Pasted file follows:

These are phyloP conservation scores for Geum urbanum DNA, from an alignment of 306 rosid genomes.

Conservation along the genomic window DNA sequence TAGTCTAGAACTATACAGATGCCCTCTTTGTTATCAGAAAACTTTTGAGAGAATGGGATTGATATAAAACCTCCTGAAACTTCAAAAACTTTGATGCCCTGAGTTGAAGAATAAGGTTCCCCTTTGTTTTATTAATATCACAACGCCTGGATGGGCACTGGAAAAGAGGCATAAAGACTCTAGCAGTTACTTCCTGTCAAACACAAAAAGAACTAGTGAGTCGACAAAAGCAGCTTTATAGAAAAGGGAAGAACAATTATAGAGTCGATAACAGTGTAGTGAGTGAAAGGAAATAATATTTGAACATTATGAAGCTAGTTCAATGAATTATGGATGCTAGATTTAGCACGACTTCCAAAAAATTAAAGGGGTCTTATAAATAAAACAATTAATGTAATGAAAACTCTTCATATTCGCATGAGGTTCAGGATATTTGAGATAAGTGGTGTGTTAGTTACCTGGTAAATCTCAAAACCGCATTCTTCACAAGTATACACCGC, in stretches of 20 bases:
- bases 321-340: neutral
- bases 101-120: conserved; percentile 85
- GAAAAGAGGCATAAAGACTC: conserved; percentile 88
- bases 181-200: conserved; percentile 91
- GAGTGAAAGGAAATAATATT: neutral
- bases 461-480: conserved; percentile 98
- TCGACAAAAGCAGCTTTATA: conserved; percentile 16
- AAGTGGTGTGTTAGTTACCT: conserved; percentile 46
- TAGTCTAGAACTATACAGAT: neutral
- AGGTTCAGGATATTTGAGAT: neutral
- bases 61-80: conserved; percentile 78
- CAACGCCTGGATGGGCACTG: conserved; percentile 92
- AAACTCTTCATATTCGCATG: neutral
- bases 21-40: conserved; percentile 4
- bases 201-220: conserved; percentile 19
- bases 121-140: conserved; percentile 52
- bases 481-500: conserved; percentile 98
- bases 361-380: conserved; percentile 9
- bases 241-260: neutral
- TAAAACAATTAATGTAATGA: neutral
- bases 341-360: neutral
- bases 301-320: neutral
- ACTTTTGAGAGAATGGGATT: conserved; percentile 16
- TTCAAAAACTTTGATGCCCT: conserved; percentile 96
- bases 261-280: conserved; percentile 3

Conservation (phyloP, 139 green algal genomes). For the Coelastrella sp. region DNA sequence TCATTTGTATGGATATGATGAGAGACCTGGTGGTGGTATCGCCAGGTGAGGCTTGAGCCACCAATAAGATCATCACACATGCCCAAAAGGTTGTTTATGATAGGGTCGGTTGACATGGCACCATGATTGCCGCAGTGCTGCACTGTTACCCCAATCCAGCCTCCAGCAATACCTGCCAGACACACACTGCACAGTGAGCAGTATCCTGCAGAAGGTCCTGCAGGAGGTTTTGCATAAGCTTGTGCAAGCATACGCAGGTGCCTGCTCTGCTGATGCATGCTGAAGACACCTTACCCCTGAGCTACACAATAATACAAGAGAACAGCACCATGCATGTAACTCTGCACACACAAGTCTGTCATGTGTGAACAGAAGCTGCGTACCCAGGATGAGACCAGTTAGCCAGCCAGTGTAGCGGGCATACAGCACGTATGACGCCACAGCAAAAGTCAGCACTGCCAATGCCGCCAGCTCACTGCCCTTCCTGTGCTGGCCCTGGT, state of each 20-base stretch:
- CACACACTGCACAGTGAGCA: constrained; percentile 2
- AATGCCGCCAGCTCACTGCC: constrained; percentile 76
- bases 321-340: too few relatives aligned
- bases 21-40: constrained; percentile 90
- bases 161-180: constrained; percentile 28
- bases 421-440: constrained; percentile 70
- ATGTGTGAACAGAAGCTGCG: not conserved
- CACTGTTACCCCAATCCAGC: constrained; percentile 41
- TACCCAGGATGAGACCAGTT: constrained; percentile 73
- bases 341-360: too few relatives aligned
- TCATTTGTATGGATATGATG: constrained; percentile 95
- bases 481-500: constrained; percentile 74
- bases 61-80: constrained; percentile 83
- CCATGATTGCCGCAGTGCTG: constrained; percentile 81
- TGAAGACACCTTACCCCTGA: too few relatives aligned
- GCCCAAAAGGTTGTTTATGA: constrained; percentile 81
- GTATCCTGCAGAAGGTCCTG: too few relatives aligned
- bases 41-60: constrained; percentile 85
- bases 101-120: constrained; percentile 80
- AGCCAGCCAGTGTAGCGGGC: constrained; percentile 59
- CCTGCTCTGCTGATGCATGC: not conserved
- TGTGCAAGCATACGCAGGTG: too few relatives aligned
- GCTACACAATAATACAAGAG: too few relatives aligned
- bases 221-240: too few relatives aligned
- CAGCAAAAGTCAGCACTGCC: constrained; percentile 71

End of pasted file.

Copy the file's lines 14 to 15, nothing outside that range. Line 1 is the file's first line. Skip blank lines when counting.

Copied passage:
- CAACGCCTGGATGGGCACTG: conserved; percentile 92
- AAACTCTTCATATTCGCATG: neutral